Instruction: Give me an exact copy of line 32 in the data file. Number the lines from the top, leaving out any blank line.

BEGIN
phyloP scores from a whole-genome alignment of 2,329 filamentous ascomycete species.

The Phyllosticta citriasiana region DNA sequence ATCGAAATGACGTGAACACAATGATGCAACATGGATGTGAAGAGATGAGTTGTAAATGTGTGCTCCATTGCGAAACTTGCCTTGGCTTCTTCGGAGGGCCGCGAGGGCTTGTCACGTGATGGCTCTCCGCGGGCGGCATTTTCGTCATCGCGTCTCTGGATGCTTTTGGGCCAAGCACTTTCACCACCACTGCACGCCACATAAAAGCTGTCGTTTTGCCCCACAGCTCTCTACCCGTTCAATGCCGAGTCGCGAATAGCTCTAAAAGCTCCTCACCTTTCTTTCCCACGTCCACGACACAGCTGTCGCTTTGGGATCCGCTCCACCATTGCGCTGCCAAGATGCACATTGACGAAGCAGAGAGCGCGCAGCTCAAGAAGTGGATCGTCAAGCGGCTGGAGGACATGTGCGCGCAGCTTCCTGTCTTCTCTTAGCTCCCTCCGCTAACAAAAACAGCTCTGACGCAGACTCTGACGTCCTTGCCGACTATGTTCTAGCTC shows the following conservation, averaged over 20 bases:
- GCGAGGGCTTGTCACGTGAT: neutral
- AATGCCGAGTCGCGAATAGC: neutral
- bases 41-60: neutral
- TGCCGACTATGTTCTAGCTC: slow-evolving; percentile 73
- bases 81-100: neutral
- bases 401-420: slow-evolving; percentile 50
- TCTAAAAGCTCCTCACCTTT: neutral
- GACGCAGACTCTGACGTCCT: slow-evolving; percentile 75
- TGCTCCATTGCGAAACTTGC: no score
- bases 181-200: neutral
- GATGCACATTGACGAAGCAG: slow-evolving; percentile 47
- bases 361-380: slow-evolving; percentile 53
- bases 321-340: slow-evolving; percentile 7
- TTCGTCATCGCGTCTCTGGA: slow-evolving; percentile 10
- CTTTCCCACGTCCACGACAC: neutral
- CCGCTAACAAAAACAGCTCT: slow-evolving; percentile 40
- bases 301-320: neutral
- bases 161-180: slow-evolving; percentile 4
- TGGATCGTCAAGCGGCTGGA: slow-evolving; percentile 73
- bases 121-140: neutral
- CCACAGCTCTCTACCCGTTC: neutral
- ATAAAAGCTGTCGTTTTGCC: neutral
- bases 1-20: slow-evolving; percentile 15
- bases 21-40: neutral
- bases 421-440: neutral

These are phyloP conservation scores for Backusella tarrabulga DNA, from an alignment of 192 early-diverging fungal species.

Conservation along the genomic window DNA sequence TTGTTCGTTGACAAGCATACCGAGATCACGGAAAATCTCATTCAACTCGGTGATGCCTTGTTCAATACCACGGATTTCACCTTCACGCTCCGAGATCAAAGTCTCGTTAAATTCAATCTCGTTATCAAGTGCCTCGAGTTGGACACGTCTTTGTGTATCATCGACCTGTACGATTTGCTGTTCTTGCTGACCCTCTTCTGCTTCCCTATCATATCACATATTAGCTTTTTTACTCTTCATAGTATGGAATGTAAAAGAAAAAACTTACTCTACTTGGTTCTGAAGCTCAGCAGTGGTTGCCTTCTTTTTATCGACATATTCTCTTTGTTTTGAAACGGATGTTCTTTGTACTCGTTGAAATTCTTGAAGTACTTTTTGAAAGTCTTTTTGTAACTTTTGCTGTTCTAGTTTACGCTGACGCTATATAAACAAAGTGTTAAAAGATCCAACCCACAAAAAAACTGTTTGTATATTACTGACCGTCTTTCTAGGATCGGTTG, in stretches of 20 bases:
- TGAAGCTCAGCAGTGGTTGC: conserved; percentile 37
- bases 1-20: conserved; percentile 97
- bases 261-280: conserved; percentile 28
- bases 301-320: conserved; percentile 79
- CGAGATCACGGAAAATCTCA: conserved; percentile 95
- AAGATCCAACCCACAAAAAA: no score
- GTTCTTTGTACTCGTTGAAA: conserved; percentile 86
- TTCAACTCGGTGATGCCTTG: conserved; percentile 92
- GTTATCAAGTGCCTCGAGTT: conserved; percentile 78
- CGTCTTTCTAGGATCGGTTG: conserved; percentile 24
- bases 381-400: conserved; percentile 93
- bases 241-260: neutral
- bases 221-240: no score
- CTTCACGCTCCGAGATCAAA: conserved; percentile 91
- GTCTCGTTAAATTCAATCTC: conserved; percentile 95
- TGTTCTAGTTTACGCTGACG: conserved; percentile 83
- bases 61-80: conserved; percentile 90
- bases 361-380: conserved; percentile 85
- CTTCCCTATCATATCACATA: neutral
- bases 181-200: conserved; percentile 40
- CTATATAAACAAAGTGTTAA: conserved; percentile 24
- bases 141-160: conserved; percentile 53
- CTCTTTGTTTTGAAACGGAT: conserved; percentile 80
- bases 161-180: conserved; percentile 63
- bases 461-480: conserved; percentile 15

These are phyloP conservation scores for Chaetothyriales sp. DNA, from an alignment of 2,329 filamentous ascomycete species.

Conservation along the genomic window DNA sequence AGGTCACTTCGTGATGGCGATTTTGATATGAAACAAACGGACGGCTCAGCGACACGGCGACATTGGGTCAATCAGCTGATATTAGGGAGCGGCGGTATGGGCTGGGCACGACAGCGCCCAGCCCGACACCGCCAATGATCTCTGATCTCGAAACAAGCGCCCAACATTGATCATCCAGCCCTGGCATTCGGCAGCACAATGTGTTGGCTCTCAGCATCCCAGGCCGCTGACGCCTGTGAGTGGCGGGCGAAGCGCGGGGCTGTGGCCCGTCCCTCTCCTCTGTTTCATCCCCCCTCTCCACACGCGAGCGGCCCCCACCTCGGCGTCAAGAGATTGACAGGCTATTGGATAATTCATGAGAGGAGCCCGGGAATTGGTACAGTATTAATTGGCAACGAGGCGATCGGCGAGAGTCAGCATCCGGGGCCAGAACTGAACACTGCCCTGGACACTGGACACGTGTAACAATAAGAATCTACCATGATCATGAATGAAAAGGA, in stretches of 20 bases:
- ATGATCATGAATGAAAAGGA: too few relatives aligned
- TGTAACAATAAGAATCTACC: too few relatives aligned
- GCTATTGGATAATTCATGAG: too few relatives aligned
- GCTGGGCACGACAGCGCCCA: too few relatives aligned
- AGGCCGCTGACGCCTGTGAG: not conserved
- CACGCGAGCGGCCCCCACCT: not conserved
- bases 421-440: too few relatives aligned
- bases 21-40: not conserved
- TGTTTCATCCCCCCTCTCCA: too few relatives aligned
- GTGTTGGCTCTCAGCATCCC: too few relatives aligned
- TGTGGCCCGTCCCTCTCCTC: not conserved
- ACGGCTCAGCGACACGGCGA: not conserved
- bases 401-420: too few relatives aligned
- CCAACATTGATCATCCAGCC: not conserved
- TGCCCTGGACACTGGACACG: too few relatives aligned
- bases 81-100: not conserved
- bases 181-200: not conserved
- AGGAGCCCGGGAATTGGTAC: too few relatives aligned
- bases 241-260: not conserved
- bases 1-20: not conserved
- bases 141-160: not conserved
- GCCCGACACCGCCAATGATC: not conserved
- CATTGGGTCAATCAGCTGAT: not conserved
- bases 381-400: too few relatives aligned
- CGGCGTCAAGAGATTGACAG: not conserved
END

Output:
- bases 261-280: conserved; percentile 28